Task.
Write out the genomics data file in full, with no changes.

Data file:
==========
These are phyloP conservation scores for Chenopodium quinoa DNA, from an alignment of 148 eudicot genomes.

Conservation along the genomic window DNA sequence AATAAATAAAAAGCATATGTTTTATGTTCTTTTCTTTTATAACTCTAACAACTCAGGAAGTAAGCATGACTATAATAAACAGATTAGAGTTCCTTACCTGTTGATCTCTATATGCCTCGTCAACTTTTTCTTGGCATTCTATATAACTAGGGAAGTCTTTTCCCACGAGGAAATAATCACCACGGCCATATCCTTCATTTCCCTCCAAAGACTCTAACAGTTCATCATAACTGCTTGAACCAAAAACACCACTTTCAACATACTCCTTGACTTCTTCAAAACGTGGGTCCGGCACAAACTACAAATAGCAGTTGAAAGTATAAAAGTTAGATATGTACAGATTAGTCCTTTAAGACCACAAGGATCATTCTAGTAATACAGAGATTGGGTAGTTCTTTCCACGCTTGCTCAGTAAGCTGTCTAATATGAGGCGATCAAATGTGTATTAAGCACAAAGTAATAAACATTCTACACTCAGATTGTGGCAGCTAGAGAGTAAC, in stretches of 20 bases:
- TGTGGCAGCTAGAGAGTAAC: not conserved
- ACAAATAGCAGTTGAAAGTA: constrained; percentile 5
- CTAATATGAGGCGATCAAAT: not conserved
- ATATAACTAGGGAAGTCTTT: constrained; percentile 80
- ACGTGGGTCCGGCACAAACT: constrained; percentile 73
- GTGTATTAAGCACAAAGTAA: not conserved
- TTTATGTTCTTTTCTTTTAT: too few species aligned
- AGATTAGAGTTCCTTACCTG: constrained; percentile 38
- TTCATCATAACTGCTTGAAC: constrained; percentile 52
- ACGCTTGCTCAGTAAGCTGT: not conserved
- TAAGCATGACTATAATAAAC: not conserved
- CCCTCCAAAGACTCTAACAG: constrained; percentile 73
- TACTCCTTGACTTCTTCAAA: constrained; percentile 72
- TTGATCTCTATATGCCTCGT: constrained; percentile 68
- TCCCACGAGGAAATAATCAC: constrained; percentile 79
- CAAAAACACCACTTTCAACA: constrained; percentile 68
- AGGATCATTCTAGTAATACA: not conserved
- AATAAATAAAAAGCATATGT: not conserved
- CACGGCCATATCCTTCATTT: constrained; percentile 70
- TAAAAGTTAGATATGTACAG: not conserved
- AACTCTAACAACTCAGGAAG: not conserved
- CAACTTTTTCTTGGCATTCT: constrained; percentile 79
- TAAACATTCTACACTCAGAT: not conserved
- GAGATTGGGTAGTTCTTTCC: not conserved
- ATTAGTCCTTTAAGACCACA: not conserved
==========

These are phyloP conservation scores for Chenopodium quinoa DNA, from an alignment of 148 eudicot genomes.

Conservation along the genomic window DNA sequence AATAAATAAAAAGCATATGTTTTATGTTCTTTTCTTTTATAACTCTAACAACTCAGGAAGTAAGCATGACTATAATAAACAGATTAGAGTTCCTTACCTGTTGATCTCTATATGCCTCGTCAACTTTTTCTTGGCATTCTATATAACTAGGGAAGTCTTTTCCCACGAGGAAATAATCACCACGGCCATATCCTTCATTTCCCTCCAAAGACTCTAACAGTTCATCATAACTGCTTGAACCAAAAACACCACTTTCAACATACTCCTTGACTTCTTCAAAACGTGGGTCCGGCACAAACTACAAATAGCAGTTGAAAGTATAAAAGTTAGATATGTACAGATTAGTCCTTTAAGACCACAAGGATCATTCTAGTAATACAGAGATTGGGTAGTTCTTTCCACGCTTGCTCAGTAAGCTGTCTAATATGAGGCGATCAAATGTGTATTAAGCACAAAGTAATAAACATTCTACACTCAGATTGTGGCAGCTAGAGAGTAAC, in stretches of 20 bases:
- TGTGGCAGCTAGAGAGTAAC: not conserved
- ACAAATAGCAGTTGAAAGTA: constrained; percentile 5
- CTAATATGAGGCGATCAAAT: not conserved
- ATATAACTAGGGAAGTCTTT: constrained; percentile 80
- ACGTGGGTCCGGCACAAACT: constrained; percentile 73
- GTGTATTAAGCACAAAGTAA: not conserved
- TTTATGTTCTTTTCTTTTAT: too few species aligned
- AGATTAGAGTTCCTTACCTG: constrained; percentile 38
- TTCATCATAACTGCTTGAAC: constrained; percentile 52
- ACGCTTGCTCAGTAAGCTGT: not conserved
- TAAGCATGACTATAATAAAC: not conserved
- CCCTCCAAAGACTCTAACAG: constrained; percentile 73
- TACTCCTTGACTTCTTCAAA: constrained; percentile 72
- TTGATCTCTATATGCCTCGT: constrained; percentile 68
- TCCCACGAGGAAATAATCAC: constrained; percentile 79
- CAAAAACACCACTTTCAACA: constrained; percentile 68
- AGGATCATTCTAGTAATACA: not conserved
- AATAAATAAAAAGCATATGT: not conserved
- CACGGCCATATCCTTCATTT: constrained; percentile 70
- TAAAAGTTAGATATGTACAG: not conserved
- AACTCTAACAACTCAGGAAG: not conserved
- CAACTTTTTCTTGGCATTCT: constrained; percentile 79
- TAAACATTCTACACTCAGAT: not conserved
- GAGATTGGGTAGTTCTTTCC: not conserved
- ATTAGTCCTTTAAGACCACA: not conserved